Pumice is the major parent material for soils within Crater Lake National Park. Obviously, most of the soils are of post-Mazama age, with the exception of the soils around Union Peak, where the pumice is apparently from older eruptions (Williams, 1942:71). Bog and marsh soils form a minute portion of the soil complex. Soils of till or morainal parent materials occur in areas glaciated at the time of the caldera formation at Munson Valley from Park Headquarters to the rim, and at the heads of Sun and Kerr Valleys (Williams 1942:125-127). Observation indicates that soil formation is apparently very slow. In general, color changes due to weathering penetrate only 3 to 6 centimeters. Forest duff is thin and patchy throughout the Park. Only at lower elevations where there is a second story of ceonathus or manzanita brush is there a fairly thick layer of duff. Soils are being built up of bogs and marshes. The bog in Munson Valley south of Park Headquarters is building soil, many patches within the bog are raised above the surrounding marsh and are self-drained (Wynd 1930:,41-42). Outside the bog areas no soil is being built up, nor do there appear to be any depositional processes other than talus slides in action.
Soil conditions within the Park, are probably very similar to those studied on former Klamath Reservation lands (Anonymous 1958) and on Weyerhauser forest lands east of Lapine (Dryness 1960). The conclusions arrived at in those studies are probably valid for the whole area covered by the pumice mantle.
Crater Lake National Park soils are probably regosols of the “Western” Brown Soils Zone, and are probably similar to the Lapine, Shanahan, andi Skellock soils series. Lapine and Shanahan soils are derived from pumice fall materials, wheras the Skellock soils are derived from pumice flow materials (Anonymous 1958:.56-57; “157, 192, 200) The soils are very youthful, lacking textural development, and usually have A1, AC, C soil horizon profiles; the Lapine soils may also have a D horizon. Soil formation from the surface downward, with surprisingly high carbon-nitrogen ratios but slow organic decomposition rates; the process is likened “to that occurring under anaerobic conditions” (Dyrness 1960:224, 176-177). The downward development of the soils is significant, indicating that post-Mazama archaeological evidence is conrfined to a shallow surface zone.
Pumice deposits would appear to be good aquifer, since they are capable of holding water up to 30% of the total deposit volume (Dyrness 1960:177). Perhaps the absorption quality of the pumice mantle is the major contributor to what the writer considers an arresting feature of the regional drainage patterns. That is, in general the terrain contours resemble a mature drainage system in that the runoff channels are rounded and poorly defined, even on fairly steep slopes, until the permanent stream beds are reached where they change abruptly to youthful appearing, sharp, steep-sided channels. The dendritric patterns one would expect to find etched into the loose, gravelly surface leading to the permanent stream channels appears to be entirely lacking. It would appear that most of the precipitation is taken up by the pumice and released slowly. Surface runoff Is apparently negligible and erosion is reduced to a minimum, even in very sparsely vegetated areas. Williams (1942:68 ff) speaks of erosion altering the original pumice deposits. Undoubtedly, both wind deflation and water transport of materials, and perhaps gravitational movements have occurred. The thesis suggested here there erosional alterations are minimal, that they occurred earl in post caldera history, and that surface conditions have become very stable.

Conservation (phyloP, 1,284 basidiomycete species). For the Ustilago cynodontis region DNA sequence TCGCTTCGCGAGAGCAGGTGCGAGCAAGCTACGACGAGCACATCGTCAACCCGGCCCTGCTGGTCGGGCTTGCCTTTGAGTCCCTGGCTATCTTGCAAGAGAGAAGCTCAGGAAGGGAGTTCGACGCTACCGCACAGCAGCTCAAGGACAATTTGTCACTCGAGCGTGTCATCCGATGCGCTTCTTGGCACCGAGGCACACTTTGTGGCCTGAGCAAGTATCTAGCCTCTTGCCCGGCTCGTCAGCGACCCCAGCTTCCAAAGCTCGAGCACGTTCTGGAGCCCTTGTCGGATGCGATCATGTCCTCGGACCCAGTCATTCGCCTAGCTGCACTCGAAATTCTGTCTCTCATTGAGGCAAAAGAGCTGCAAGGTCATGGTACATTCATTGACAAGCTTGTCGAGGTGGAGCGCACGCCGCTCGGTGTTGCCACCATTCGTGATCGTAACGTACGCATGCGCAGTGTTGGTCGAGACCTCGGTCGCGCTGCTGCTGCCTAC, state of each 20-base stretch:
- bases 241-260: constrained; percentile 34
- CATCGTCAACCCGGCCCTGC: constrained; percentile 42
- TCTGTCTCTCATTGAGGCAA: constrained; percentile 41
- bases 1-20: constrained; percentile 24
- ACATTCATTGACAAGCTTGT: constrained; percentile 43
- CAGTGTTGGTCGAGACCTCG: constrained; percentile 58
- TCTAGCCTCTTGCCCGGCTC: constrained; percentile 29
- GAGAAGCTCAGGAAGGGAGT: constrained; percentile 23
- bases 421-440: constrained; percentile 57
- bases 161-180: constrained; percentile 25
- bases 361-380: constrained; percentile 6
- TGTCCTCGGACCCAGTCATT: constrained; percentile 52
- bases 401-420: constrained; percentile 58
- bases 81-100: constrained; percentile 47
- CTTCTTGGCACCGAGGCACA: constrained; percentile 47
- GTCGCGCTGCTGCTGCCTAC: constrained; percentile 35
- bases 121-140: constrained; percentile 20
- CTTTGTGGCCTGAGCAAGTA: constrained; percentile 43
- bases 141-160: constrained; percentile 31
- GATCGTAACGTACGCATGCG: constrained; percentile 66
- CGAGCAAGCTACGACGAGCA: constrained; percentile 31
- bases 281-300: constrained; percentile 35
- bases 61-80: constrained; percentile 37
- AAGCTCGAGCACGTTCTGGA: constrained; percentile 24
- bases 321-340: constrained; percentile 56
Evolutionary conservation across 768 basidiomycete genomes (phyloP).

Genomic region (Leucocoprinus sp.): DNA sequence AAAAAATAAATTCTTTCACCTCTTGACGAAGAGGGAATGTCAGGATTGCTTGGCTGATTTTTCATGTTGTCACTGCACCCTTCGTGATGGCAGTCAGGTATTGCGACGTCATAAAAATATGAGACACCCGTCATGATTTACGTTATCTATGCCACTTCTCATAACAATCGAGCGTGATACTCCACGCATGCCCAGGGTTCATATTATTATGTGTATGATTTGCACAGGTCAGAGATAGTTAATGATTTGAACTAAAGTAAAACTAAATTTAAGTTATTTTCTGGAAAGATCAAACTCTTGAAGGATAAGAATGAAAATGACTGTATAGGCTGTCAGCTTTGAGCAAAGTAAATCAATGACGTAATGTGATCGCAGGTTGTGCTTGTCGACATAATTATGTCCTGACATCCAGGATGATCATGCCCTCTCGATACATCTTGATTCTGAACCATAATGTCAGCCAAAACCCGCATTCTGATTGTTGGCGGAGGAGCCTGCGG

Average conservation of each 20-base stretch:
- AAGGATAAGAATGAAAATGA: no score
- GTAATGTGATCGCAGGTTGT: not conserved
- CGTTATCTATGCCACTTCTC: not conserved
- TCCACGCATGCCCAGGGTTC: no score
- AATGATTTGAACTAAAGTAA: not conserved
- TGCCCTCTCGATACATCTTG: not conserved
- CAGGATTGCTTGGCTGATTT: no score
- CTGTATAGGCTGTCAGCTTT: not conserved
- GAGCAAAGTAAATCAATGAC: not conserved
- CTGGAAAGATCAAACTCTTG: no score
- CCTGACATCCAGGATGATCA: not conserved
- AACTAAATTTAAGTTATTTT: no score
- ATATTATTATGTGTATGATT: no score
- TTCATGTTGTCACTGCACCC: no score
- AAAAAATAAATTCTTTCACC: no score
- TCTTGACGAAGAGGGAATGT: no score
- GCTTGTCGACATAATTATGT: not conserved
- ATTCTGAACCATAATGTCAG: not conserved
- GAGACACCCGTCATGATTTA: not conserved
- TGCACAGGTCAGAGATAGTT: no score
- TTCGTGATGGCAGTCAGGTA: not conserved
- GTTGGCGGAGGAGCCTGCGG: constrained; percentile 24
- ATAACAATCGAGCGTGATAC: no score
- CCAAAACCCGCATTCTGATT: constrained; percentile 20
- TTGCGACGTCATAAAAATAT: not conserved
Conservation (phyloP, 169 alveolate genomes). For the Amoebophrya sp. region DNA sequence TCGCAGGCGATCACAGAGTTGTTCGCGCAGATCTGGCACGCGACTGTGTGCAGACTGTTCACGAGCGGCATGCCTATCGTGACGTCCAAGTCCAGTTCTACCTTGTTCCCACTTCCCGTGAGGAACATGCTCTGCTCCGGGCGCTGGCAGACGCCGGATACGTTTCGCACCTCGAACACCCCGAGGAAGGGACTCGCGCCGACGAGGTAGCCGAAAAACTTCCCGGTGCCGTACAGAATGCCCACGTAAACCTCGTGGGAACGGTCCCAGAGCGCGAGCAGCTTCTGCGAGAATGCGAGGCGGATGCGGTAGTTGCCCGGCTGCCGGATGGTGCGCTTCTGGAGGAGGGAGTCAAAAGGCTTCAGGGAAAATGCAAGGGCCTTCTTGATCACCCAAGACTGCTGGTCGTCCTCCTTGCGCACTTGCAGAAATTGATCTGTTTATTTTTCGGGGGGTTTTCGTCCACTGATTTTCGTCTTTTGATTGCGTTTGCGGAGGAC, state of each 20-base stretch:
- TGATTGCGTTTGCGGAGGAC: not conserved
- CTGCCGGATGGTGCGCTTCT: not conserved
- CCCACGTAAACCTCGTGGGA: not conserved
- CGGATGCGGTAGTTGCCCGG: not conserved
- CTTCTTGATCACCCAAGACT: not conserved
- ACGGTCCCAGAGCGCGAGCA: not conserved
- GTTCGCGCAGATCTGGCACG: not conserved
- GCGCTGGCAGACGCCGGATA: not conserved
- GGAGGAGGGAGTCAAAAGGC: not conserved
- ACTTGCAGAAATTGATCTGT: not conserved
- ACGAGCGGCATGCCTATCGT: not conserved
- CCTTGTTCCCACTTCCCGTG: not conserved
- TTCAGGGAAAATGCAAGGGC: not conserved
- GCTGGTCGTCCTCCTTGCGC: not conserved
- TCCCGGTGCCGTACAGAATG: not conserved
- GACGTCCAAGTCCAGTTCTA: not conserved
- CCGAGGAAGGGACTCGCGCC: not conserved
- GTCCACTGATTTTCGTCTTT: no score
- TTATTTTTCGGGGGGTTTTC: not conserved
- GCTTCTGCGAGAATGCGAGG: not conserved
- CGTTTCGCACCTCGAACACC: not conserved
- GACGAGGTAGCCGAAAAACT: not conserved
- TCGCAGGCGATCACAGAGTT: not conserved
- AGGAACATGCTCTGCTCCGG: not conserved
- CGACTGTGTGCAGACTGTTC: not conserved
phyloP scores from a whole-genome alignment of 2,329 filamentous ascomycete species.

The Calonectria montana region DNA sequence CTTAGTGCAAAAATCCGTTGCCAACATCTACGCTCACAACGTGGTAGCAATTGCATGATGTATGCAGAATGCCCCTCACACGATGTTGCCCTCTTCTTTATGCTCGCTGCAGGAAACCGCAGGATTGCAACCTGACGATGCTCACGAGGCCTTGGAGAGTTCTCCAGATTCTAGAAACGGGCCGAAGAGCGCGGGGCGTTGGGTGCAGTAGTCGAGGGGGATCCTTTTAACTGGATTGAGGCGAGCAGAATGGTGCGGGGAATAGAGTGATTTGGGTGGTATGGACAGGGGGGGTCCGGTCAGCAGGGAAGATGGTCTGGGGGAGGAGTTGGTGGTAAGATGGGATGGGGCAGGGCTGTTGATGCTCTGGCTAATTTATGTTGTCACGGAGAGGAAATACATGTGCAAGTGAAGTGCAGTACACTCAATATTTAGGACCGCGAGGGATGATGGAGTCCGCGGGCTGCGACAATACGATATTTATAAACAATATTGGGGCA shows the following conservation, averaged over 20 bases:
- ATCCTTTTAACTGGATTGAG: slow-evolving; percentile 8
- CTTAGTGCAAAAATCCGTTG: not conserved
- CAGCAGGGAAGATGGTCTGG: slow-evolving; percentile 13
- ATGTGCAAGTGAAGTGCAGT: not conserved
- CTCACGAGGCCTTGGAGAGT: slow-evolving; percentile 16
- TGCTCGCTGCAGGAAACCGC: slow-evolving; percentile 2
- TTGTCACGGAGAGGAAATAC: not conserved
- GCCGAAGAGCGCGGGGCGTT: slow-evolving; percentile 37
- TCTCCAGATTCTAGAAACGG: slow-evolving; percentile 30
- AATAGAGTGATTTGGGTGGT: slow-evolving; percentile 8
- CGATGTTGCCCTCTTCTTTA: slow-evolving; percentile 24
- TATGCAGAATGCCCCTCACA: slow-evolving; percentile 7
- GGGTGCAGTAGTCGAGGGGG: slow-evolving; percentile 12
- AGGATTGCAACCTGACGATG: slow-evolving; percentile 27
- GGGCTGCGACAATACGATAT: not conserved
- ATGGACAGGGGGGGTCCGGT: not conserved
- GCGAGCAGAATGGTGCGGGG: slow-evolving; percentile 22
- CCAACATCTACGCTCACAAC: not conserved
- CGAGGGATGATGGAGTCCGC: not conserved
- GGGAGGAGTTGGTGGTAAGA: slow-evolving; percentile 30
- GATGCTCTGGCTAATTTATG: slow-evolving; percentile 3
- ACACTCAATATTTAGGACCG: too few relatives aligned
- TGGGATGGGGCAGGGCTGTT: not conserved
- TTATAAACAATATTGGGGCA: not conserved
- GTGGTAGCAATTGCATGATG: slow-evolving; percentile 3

The soils possess medium to low fertility values. Nitrogen appears to be the limiting nutrient. Greenhouse experiments show little response to application of phosphorous and/or sulphur without accompanying applications of nitrogen. The presence of trace elements is also low with the parent material markedly deficient in Boron and perhaps Molydbenum (Dyrness 1960:1 7 passim) Soil Conservation Service agents at Klamath Falls (Mlessrs. Joe Cahoon, John Tribe, and Leroy de Moulin) noted that “white muscle Disease” among cattle in the Klamath area is an indicator of trace element deficiency. They also stated that bitterbrush (Pursha tridentata), a favorite deer forage, was not thrifty on pumice soils and was not heavily browsed by deer. Another factor affecting plant growth is the fact that while pumice has an enormous capacity to absorb water, up to 30% of the total volume of pumice, water does not migrate readily through the pumice. The water is thus not readily available to root systems once accessible water molecules are taken up. (Dryness 1960-162-167).